Publisher: Dynamite
Writer: Anthony Del Col
Artwork: Werther Dell’Edera, Stefano Simeone (colours)
Release Date: 8th March 2017


While my familiarity with the Hardy Boys is limited at best, I do love a good crime mystery, and that’s exactly what writer Anthony Del Col delivers in this brand-new series from Dynamite Comics

For those who may not know, Frank and Joe (no, not Matt and Jeff) are the titular pair of crime-solving brothers whose amateur detective exploits have thrilled readers since the late 1920s.  While they’ve certainly evolved in various ways over the years, the core appeal of the brothers has remained the same over the last nine decades or so, and it’s that winning formula which Del Col taps into here.

Fair warning, this first issue moves at an almost glacial pace, but manages to do so without ever feeling too frustrating as Del Col takes his time to introduce (or re-introduce) us to the brothers, laying out the grim reality of their current situation as they find themselves being questioned in relation to their father’s alleged suicide.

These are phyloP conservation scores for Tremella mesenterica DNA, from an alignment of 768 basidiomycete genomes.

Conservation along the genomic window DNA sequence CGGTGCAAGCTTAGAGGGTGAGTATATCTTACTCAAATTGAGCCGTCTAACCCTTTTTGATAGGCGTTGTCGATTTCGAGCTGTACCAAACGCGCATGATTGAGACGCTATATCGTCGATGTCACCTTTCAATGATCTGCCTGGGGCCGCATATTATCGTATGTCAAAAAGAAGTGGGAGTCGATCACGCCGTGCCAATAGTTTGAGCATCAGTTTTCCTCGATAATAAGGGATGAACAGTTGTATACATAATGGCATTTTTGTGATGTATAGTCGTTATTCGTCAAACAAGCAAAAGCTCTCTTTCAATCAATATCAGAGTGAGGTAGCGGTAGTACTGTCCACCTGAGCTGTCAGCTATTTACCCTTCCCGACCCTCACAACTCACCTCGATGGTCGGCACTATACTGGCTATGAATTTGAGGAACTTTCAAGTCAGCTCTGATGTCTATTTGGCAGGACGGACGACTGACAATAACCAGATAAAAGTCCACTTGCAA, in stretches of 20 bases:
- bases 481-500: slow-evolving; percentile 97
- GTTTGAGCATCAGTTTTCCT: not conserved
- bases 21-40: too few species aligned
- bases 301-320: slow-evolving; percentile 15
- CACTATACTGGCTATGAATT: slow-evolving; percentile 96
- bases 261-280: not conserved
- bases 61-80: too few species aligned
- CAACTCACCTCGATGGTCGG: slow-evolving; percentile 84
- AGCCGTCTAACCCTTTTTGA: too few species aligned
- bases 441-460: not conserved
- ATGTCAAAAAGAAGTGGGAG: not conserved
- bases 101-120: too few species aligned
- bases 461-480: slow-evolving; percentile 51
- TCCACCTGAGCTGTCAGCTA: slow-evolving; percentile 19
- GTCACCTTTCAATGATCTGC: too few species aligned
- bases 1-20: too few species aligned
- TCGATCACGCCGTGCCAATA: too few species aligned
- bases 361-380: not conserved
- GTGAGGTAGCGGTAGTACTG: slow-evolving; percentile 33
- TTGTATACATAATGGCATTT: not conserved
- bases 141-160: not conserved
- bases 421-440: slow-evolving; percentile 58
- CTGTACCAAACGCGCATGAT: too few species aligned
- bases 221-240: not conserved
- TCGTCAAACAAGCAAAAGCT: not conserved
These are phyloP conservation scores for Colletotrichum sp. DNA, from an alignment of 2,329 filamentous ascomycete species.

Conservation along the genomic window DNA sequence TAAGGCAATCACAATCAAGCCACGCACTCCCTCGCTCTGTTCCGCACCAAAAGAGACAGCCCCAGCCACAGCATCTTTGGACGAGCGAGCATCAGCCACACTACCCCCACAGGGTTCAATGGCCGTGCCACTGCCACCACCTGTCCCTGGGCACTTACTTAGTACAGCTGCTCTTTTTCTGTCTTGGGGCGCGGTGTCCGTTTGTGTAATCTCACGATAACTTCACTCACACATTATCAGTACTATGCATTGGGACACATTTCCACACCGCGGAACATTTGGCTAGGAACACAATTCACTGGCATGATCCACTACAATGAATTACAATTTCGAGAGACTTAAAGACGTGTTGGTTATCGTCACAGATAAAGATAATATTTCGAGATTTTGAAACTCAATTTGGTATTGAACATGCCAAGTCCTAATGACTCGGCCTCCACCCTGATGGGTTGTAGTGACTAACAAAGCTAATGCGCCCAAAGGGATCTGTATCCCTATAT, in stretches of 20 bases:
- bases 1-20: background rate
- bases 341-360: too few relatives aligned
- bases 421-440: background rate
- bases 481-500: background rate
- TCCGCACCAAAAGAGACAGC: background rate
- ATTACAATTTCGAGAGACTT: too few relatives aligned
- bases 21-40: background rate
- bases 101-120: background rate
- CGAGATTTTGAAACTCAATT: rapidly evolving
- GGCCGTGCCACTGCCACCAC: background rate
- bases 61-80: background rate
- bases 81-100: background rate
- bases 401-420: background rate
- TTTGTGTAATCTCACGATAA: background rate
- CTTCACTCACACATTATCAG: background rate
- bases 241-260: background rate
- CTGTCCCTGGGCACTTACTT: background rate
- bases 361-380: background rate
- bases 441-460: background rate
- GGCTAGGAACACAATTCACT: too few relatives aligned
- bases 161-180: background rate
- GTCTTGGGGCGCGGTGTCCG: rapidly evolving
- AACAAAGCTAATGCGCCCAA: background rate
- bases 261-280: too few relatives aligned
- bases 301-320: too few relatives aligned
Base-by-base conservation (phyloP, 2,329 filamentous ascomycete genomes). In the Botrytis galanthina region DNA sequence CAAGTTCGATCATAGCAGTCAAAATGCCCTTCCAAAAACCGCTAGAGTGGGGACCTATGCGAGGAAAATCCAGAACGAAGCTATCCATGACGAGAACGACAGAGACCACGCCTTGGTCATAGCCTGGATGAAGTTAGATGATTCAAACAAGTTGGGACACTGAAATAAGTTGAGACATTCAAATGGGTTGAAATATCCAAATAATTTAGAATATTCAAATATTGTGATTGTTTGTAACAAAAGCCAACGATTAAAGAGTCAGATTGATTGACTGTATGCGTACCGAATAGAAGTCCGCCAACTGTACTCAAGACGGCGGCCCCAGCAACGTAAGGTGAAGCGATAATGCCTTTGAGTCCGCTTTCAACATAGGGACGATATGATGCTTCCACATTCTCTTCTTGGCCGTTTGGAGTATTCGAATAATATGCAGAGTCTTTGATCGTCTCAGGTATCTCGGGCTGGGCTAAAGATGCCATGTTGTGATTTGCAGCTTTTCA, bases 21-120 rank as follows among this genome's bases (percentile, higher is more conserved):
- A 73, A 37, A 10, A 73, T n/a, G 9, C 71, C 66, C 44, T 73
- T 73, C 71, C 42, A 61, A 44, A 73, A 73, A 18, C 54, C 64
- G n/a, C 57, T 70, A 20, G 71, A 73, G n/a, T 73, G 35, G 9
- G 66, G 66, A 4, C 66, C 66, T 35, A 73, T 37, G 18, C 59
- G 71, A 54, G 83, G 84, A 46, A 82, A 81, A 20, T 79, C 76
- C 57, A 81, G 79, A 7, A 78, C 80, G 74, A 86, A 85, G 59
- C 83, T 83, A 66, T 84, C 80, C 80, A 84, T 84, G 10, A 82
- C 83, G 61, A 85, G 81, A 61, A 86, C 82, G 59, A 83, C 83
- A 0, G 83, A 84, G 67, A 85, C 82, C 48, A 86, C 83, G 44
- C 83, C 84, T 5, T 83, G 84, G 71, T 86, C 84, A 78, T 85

Visually, Werther Dell’Edera does a solid, understated job for what is essentially a ‘talky’ issue, even if his level of detail is a perhaps little inconsistent from page to page.  Despite this, he still manages to pack an impressive level of expression into both the brothers and the detectives interrogating them, and does some impressive work during the intentionally twee ‘picture postcard’-esque flashbacks.  Granted, he isn’t given any real opportunity to cut loose and flex his creative muscle – not yet, anyway – but he still does a commendable job here of keeping things flowing smoothly and hitting all the key beats of Del Col’s dialogue.

The issue has something of a hard-nosed feel to it, providing a noticeable departure from the children’s detective stories of yesteryear.  As I mentioned before, my familiarity with the brothers Hardy is somewhat limited, but I don’t think I remember a book where one of them has their face smashed into an interrogation room desk by a burly detective.  I could be wrong, though.  It all serves as a gradual build-up to the final page reveal, a reveal which – unfortunately – is already given away entirely by the title of the series.   That said, the execution is impressive, even if the element of surprise is sadly lacking.

A solid opening then for what promises to be an exciting mystery series, although it remains to be seen just how Miss Drew’s inclusion is going to affect the tone and style of the story, if at all.   Definitely one to keep an eye on, regardless.

Rating: 4/5.


PREVIEW ARTWORK
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ceejThe writer of this piece was: Craig Neilson-Adams (aka Ceej)
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